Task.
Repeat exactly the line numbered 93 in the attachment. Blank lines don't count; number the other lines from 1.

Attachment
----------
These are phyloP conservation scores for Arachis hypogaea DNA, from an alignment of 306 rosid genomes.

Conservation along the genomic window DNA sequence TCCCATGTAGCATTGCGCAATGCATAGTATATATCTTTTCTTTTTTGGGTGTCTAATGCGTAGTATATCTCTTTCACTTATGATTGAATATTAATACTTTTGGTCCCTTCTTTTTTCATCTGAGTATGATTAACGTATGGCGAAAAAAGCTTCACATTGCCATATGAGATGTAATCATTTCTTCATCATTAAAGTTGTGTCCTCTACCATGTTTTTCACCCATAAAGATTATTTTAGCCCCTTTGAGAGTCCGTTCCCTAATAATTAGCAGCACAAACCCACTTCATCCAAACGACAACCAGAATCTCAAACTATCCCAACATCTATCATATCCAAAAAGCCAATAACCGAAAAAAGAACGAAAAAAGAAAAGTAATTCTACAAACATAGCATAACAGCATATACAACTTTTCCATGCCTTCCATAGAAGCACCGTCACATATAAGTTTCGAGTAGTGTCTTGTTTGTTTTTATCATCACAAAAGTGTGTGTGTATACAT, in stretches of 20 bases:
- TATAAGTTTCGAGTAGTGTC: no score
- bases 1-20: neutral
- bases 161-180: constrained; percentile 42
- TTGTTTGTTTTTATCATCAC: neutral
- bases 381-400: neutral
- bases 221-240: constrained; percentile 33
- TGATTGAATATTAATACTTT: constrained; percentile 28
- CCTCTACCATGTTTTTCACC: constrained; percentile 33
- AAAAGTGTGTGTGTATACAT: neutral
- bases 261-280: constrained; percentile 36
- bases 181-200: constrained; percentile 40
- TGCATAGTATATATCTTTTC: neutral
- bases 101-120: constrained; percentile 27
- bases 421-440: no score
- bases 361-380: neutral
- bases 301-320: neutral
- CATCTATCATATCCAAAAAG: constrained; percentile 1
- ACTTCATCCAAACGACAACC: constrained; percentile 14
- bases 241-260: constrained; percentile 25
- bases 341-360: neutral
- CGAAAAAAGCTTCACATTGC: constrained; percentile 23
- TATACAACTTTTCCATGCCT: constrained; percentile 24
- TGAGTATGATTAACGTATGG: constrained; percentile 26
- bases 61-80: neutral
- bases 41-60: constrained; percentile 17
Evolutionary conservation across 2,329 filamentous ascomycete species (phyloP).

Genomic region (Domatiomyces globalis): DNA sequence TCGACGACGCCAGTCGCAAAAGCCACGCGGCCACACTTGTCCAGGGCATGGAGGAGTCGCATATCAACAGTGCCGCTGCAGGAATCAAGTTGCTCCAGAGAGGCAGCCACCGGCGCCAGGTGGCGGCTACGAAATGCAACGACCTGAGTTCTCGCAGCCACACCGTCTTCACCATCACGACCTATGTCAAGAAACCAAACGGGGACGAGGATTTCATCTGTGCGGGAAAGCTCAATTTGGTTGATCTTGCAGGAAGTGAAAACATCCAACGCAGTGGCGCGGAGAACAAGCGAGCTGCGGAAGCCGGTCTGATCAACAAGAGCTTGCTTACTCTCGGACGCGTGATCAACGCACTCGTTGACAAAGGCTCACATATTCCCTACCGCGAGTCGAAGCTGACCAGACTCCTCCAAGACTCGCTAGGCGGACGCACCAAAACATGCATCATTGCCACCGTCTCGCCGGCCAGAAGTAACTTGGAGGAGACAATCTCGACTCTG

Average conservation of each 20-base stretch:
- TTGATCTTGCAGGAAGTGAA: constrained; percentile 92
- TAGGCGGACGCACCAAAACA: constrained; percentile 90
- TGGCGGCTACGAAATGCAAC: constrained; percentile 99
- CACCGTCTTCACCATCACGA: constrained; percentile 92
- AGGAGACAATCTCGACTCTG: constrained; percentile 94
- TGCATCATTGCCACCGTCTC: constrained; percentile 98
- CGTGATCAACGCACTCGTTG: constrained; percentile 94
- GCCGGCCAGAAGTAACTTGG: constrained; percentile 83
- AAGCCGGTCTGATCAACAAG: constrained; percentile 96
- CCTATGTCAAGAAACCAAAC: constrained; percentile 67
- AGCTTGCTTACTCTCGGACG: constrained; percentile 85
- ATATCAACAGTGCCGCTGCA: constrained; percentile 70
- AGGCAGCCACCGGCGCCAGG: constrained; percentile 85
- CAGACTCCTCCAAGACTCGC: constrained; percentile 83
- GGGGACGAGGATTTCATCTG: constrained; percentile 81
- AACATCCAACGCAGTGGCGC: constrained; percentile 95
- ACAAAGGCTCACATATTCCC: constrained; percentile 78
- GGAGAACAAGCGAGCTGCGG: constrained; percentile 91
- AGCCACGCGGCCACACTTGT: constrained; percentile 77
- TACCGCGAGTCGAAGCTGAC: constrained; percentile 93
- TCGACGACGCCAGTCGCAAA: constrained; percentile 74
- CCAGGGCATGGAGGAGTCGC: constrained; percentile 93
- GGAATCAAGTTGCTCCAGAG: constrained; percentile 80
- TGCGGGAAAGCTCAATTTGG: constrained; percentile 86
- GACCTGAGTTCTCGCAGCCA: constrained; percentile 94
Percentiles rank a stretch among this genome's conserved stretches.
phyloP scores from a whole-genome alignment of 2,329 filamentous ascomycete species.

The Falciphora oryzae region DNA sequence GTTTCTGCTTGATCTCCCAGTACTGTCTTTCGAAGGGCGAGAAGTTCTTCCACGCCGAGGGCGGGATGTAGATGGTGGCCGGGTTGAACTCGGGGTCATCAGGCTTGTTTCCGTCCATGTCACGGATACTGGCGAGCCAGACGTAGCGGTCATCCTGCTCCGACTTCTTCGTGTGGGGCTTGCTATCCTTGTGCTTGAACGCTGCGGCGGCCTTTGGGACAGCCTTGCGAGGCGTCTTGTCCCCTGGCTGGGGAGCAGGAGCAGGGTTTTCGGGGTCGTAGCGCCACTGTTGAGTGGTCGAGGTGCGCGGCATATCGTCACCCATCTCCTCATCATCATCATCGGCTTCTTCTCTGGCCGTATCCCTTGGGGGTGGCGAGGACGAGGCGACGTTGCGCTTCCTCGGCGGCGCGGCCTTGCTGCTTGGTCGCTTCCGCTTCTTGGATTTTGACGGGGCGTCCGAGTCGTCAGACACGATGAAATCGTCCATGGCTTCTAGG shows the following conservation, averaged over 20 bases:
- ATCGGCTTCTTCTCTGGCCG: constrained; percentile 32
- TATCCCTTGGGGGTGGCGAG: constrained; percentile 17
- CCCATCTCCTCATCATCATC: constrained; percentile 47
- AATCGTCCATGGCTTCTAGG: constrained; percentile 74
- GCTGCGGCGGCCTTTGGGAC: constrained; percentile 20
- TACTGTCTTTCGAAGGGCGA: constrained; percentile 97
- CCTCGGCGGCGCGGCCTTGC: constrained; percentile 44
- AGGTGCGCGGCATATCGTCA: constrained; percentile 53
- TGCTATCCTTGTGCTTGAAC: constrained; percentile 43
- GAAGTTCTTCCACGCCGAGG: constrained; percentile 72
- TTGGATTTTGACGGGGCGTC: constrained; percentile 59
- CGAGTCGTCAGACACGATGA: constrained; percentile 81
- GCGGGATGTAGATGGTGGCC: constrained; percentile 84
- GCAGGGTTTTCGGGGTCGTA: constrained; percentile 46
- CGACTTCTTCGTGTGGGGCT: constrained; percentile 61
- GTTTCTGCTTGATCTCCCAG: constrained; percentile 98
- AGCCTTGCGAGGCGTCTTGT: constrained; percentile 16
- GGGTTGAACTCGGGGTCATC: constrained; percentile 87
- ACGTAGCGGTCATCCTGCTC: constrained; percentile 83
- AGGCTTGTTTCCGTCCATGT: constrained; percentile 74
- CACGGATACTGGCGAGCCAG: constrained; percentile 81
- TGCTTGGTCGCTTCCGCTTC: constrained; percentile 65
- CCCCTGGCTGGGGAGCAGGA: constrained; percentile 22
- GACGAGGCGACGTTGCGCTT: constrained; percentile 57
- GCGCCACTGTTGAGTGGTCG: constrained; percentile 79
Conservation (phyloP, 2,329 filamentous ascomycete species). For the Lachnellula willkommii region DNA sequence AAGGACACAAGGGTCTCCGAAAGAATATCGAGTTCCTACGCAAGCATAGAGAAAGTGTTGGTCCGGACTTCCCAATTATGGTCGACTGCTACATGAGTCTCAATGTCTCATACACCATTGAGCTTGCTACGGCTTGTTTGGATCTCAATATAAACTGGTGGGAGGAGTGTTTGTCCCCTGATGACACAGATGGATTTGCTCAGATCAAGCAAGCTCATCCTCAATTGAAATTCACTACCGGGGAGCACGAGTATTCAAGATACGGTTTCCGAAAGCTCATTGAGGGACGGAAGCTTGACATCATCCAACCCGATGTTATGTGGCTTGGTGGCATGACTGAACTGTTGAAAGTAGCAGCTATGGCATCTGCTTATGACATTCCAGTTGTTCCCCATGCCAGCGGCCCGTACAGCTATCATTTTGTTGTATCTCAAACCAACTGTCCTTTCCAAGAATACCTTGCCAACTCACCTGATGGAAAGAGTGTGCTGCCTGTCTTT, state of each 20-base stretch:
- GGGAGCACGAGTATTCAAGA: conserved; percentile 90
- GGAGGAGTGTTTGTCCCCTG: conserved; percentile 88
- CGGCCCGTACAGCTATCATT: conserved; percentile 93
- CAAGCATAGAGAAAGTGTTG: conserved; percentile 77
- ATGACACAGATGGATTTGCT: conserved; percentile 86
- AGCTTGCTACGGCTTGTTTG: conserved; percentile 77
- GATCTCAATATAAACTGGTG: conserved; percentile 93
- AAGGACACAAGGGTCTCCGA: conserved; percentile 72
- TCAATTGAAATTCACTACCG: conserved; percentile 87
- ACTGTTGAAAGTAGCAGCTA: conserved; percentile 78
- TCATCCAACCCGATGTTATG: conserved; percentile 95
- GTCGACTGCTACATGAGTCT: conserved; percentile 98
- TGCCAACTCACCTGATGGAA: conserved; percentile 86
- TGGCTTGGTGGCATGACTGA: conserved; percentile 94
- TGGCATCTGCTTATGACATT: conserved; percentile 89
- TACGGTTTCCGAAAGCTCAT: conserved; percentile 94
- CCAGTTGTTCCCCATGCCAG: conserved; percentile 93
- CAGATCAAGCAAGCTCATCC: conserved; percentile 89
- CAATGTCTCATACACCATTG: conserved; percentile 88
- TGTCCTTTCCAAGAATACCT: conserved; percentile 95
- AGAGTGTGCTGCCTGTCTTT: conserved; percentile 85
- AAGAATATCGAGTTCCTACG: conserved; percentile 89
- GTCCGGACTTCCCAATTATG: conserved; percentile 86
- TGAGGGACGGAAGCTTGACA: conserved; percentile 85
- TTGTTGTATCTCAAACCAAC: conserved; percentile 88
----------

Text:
- TCAATTGAAATTCACTACCG: conserved; percentile 87